If you already use scanners and barcodes, “you’ve got a leg up,” Stewart says.
A PMA study found that just getting a GS1 company prefix would cost a $100 million company a $20,000 initial fee, followed by an annual fee of $500 to $1,000 per year.
Bar coding and scanning information, computer upgrades, labels, equipment maintenance and other costs are extra and vary from company to company.
“There could be significant opportunities for some pretty hefty costs,” Aerts says.
He says he’s heard reports that label printing for containers alone could reach $15,000 to $20,000.
Grower Leger says coded labels cost about an additional 1 cent apiece or $26 for a load of 2,600 watermelons.
“It is additional cost, but I don’t see any choice,” he says, especially when more and more retailers require traceability.
“Nobody has a handle on what the true costs are going to be,” says Duda’s Newton.
He says he’s heard that the cost can range from 10 to 20 cents per carton, depending on the commodity and whether the product is field packed or packed on a line.
He estimates that the cost can be 2 to 3 cents per case, but those costs can vary based on a variety of factors, and it’s important to understand the benefits as well as the costs.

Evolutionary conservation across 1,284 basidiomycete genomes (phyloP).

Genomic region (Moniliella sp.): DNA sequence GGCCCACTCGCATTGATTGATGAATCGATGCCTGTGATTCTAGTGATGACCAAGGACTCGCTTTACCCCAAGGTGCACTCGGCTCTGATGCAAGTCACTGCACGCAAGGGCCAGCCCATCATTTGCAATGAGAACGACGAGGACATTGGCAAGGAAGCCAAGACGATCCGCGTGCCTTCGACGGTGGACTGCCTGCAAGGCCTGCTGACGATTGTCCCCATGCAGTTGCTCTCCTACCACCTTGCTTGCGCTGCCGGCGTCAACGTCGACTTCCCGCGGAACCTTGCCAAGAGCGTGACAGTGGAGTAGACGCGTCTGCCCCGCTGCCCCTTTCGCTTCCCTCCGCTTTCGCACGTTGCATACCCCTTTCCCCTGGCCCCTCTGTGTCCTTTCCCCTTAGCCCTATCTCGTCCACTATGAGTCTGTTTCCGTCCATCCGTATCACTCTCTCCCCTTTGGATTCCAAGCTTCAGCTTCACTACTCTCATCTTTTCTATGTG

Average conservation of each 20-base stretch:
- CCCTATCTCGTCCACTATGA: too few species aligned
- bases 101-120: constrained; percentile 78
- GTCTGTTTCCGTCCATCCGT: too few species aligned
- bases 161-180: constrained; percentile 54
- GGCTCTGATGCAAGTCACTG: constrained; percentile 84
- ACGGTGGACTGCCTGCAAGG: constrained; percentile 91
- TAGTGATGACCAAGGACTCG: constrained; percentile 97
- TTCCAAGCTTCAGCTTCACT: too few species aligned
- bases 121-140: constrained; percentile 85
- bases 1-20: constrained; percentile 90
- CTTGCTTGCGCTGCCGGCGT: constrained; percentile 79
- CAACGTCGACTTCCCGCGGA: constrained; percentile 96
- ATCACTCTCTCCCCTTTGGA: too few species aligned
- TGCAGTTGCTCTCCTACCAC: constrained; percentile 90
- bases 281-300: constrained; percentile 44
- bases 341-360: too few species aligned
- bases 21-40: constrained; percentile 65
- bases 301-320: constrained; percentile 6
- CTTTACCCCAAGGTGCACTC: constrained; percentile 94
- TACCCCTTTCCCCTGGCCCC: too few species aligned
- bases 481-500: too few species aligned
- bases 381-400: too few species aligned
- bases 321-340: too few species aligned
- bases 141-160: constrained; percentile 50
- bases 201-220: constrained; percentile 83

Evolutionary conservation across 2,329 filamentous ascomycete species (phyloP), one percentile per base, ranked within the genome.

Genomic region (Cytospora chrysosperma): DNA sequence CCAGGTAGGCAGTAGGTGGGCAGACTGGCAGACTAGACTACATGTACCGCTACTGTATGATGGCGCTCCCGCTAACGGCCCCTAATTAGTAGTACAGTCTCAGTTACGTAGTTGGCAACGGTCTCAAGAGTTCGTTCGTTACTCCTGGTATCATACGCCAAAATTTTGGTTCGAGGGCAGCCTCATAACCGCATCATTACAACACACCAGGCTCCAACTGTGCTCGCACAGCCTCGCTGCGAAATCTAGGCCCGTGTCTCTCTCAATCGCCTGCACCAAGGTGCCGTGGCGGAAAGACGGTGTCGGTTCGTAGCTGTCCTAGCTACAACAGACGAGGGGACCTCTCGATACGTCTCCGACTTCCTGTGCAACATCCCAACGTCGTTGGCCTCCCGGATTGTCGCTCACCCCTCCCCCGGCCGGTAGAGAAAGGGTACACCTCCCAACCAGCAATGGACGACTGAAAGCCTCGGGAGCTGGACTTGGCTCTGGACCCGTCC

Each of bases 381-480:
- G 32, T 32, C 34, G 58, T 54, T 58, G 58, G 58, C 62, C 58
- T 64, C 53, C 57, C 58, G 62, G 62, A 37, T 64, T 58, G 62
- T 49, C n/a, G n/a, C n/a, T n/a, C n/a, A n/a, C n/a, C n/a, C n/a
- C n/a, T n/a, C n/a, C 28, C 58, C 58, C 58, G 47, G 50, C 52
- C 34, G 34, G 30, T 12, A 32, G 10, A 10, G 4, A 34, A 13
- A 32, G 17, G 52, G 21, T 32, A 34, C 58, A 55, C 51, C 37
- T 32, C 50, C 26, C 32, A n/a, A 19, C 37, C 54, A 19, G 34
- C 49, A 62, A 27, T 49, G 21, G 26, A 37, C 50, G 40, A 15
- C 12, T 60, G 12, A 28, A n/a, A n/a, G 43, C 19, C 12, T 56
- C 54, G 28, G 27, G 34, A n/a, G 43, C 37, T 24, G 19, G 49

HarvestMark has a cost-benefit calculator on its Web site—.
No one knows for sure what form traceability standards eventually will take, but it would be unwise to assume nothing is going to happen, Grant says.
PTI help is available
There’s a Produce Traceability Initiative Web site—www.producetraceability.org—with a wealth of information about PTI, and various trade organizations hold Web seminars and meetings about the initiative.
HarvestMark in Trimble, Sunnyvale, CA., advises those who want to implement PTI compliance should seek help from one of the handful of companies that have expertise in produce traceability.
“It’s quite an involved process to get on the program,” he says.
Obtaining a GS1 number, assigning global trade identification numbers correctly and figuring out how to print the labels to a certain standard can be tricky, Grant says.
Actual deployment of the program can take as little as half a day, but the grower’s learning curve can take a week or more. Grant says a traceability program can help users maintain their current customer base and add new business, and the data that is collected can add value that goes beyond the food safety benefits.